• Companies should be prepared to prove purpose. The court put the burden on Capital One to prove the relationship between the report and the anticipated litigation. The court found the consulting firm’s report was protected based on declarations from those involved in the hiring of the consulting firm, establishing that the hiring decision was directly tied to the ongoing litigation.
  • Companies should limit dissemination. In evaluating each report’s purpose and whether any privilege had been waived, the court looked to how widely the report had been disseminated. Providing the data security firm’s report to third parties precluded Capital One from arguing the report was privileged and led the court to find it was not work product. In contrast, Capital One’s strong evidence proving the purpose behind the consulting firm’s report shifted the analysis to whether Capital One waived privilege by disseminating the report. The court found that privilege had not been waived because Capital One limited dissemination of the consulting firm’s report to the Board, which had fiduciary obligations to provide the report to select employees and third parties.

Settlement Trends

A few takeaways from the 13 settlements in data breach class actions in federal court this year:

Settlement structure is fairly well settled. We continue to see data breach settlements follow one of two well-developed templates: injunctive relief and offer of credit monitoring services combined with either a claims made settlement with a cap (four settlements) or a settlement fund (nine settlements).

Time spent litigating doesn’t seem to impact settlement value. Conventional wisdom says aggressive litigation leads to more favorable settlements. Not so much in the data breach space. The average per-person all-in settlement amount was fairly constant across major breaches regardless of time spent litigating. So cases that resolved before briefing any major motions or engaging in discovery settled for about the same per-settlement class member cost as settlements reached after two or three years of battle (and related litigation costs).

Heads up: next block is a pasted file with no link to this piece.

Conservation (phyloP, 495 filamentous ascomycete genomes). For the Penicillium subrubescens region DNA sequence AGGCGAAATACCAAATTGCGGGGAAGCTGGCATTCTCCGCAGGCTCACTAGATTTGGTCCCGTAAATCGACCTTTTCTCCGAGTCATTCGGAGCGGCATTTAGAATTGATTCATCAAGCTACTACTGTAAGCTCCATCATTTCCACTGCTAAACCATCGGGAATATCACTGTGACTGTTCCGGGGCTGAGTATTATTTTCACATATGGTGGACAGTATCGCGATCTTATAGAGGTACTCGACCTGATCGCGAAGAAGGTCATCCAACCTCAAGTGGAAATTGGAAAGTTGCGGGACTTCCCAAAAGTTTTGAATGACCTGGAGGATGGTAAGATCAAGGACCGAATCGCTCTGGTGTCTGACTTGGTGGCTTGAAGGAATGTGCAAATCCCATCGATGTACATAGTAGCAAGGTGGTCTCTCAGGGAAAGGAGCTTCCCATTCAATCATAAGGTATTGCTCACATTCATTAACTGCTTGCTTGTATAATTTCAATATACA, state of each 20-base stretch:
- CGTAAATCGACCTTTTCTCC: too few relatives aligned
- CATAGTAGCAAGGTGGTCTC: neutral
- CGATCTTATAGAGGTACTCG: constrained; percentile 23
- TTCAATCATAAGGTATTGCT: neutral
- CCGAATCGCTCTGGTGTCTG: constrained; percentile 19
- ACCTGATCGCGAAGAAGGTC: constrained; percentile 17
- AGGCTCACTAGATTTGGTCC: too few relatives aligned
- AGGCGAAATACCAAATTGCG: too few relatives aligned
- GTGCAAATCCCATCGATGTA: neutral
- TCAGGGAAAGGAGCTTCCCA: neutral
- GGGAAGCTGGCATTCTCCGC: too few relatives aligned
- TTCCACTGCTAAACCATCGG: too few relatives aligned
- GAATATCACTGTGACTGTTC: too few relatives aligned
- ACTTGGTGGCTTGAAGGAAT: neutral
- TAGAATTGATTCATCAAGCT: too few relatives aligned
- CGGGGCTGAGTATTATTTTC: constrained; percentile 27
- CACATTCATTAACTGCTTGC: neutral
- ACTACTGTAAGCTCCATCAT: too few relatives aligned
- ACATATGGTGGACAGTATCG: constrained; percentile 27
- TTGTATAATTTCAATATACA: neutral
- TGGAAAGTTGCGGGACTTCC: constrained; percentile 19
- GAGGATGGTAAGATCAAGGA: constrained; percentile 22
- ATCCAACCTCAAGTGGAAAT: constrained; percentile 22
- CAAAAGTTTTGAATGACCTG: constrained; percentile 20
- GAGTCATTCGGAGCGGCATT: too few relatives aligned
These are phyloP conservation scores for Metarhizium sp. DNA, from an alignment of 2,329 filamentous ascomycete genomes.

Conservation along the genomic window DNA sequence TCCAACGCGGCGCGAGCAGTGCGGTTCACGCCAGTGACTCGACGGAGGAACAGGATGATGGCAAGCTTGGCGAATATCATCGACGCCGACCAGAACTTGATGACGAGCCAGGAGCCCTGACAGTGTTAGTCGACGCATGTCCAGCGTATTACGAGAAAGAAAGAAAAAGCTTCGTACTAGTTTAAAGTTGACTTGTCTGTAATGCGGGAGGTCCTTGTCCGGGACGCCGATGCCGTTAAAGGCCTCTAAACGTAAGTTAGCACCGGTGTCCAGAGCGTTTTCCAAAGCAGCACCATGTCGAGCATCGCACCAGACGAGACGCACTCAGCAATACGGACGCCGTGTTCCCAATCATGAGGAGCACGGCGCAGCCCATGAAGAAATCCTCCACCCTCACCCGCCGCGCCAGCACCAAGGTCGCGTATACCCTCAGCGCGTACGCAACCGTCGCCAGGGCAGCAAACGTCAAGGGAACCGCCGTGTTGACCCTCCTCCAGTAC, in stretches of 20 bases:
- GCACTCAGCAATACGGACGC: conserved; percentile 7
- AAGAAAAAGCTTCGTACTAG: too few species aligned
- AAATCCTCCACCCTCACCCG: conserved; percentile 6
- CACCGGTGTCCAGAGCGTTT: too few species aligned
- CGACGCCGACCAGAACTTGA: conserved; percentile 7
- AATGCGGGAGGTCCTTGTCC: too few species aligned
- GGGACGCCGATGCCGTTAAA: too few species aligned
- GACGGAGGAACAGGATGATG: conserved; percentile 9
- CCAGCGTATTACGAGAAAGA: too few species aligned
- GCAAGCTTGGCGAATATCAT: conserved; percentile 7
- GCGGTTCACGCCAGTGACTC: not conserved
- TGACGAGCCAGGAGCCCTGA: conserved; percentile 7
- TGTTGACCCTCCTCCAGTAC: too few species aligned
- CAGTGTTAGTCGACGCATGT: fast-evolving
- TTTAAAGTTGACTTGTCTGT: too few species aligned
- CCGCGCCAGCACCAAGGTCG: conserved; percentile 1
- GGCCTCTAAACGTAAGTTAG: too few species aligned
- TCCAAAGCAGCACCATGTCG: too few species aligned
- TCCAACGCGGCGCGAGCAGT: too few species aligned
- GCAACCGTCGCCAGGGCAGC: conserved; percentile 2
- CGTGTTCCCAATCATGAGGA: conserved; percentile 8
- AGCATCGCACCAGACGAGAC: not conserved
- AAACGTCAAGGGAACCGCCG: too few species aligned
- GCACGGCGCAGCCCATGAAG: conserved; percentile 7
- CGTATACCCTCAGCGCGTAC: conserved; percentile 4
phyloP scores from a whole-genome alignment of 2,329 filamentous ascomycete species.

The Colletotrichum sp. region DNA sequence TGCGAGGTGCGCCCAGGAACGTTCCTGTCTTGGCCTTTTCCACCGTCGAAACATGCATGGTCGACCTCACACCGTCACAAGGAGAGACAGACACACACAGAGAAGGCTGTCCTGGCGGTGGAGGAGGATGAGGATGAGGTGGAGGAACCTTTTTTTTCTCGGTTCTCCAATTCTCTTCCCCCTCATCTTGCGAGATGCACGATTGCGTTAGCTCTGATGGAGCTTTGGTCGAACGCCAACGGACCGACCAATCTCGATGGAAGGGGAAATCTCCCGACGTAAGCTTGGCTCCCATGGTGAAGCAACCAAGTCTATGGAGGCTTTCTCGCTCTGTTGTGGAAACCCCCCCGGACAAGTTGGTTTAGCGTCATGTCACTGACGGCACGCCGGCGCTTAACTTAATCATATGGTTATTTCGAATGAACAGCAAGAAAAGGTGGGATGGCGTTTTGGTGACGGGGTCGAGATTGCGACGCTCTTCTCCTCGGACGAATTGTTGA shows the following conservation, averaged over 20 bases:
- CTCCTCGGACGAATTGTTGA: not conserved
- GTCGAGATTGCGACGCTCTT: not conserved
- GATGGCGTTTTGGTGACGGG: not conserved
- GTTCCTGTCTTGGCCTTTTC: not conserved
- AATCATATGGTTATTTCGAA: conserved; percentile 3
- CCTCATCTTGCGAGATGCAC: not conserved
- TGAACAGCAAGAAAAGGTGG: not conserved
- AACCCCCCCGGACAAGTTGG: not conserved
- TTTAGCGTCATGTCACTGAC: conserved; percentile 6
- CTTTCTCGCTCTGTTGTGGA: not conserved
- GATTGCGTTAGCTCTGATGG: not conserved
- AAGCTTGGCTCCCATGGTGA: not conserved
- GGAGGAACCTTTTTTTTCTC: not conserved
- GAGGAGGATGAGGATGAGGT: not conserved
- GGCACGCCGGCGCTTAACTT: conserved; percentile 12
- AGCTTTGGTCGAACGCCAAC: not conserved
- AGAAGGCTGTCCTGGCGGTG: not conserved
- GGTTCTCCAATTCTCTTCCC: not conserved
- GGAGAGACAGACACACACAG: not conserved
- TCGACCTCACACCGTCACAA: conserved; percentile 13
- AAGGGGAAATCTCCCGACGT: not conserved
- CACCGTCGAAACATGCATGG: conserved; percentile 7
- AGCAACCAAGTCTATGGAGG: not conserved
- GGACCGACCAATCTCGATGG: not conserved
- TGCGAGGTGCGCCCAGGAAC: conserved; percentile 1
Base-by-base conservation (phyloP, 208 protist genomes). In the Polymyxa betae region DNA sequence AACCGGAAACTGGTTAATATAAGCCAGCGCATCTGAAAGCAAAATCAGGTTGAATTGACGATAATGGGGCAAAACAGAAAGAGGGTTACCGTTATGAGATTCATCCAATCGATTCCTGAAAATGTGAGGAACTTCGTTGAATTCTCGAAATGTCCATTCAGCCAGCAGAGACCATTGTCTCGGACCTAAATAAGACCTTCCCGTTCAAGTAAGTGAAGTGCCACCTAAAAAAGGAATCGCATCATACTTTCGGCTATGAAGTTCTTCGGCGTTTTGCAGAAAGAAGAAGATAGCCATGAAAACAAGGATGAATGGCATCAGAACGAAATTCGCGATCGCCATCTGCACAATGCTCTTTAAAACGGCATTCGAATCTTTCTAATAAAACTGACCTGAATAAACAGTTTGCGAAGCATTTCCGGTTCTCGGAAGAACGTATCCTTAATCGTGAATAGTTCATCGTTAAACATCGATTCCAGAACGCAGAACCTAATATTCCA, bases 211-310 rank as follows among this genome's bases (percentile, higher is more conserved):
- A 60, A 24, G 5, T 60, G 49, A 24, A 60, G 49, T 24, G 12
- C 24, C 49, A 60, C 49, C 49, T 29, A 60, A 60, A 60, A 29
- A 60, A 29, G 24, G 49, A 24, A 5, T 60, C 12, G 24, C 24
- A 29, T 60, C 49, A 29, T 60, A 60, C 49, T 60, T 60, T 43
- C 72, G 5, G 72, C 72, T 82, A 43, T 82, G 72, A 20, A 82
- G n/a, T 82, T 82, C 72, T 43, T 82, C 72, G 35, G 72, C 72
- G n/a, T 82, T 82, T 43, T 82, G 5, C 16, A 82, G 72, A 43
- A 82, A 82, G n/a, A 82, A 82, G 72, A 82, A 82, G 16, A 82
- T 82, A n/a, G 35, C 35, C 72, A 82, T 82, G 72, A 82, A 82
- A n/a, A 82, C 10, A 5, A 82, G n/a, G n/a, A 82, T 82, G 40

Nature of exfiltrated data doesn’t seem to impact settlement value either. Sensitivity of exfiltrated data doesn’t seem to impact settlement value. Whether the data was credit card data, social security numbers, health data, or some combination of those types of data, the per-person settlement cost was about the same.

Few objectors or appeals. In most of the cases, no class members filed objections. In the few cases in which objections were filed, the number of objectors was very small, less than 0.05% of all class members, on average. Objectors filed appeals in two of the 13 settled cases.[5]

What to Watch for in 2021

We’d expect the enormous increase in security incidents this year to lead to even more data breach litigation in 2021. Watch for plaintiffs’ counsel to continue to try to get around the challenges in bringing these cases and certifying a class, including by continuing to attempt to prove intrinsic value of personal information. We also will be watching the Supreme Court’s ruling in TransUnion LLC v. Ramirez, in which the justices will again consider whether plaintiffs may pursue a damages class action where the vast majority of the class did not suffer any injury or did not suffer an injury like that suffered by the class representative. We’ve been down this path before with Spokeo, so we’ll see if we get any more clarity from the Supreme Court that shapes the data breach class action landscape. No matter how the ruling comes out, though, we can look forward to another busy year for data breach class actions in 2021.


[1] In gathering these cases, we defined major data breach litigation as cases in which: 1) plaintiffs alleged at least 100,000 individuals were impacted by the breach, or 2) multiple actions were filed regarding the same incident. As a cross-reference for our research, we consulted Eugene Bekker, 2020 Data Breaches: The Worst So Far, and Charlie Osborne, The biggest hacks, data breaches of 2020.

[2] See our Client Alert for a more in-depth discussion of the ruling concerning the cybersecurity firm’s report.

[3] See In re: Capital One Consumer Data Sec. Breach Litig., No. 1:19-md-02915 (AJT/JFA), 2020 WL 2731238 (E.D. Va. May 26, 2020), aff’d, 2020 WL 3470261 (E.D. Va. June 25, 2020); In re: Capital One Consumer Data Sec. Breach Litig., No. 1:19-md-02915 (E.D. Va. Nov. 25, 2020), ECF No. 1058.

[4] In re: Capital One Consumer Data Sec. Breach Litig., No. 1:19-md-02915 (E.D. Va. Nov. 25, 2020), ECF No. 1058.

[5] In re: Ronald Schwartz, et al. v. Yahoo! Inc. et al., No. 20-16633 (9th Cir. Aug. 24, 2020); Shiyang Huang v. Brian Spector, et al., No. 20-10249 (11th Cir. Jan. 21, 2020).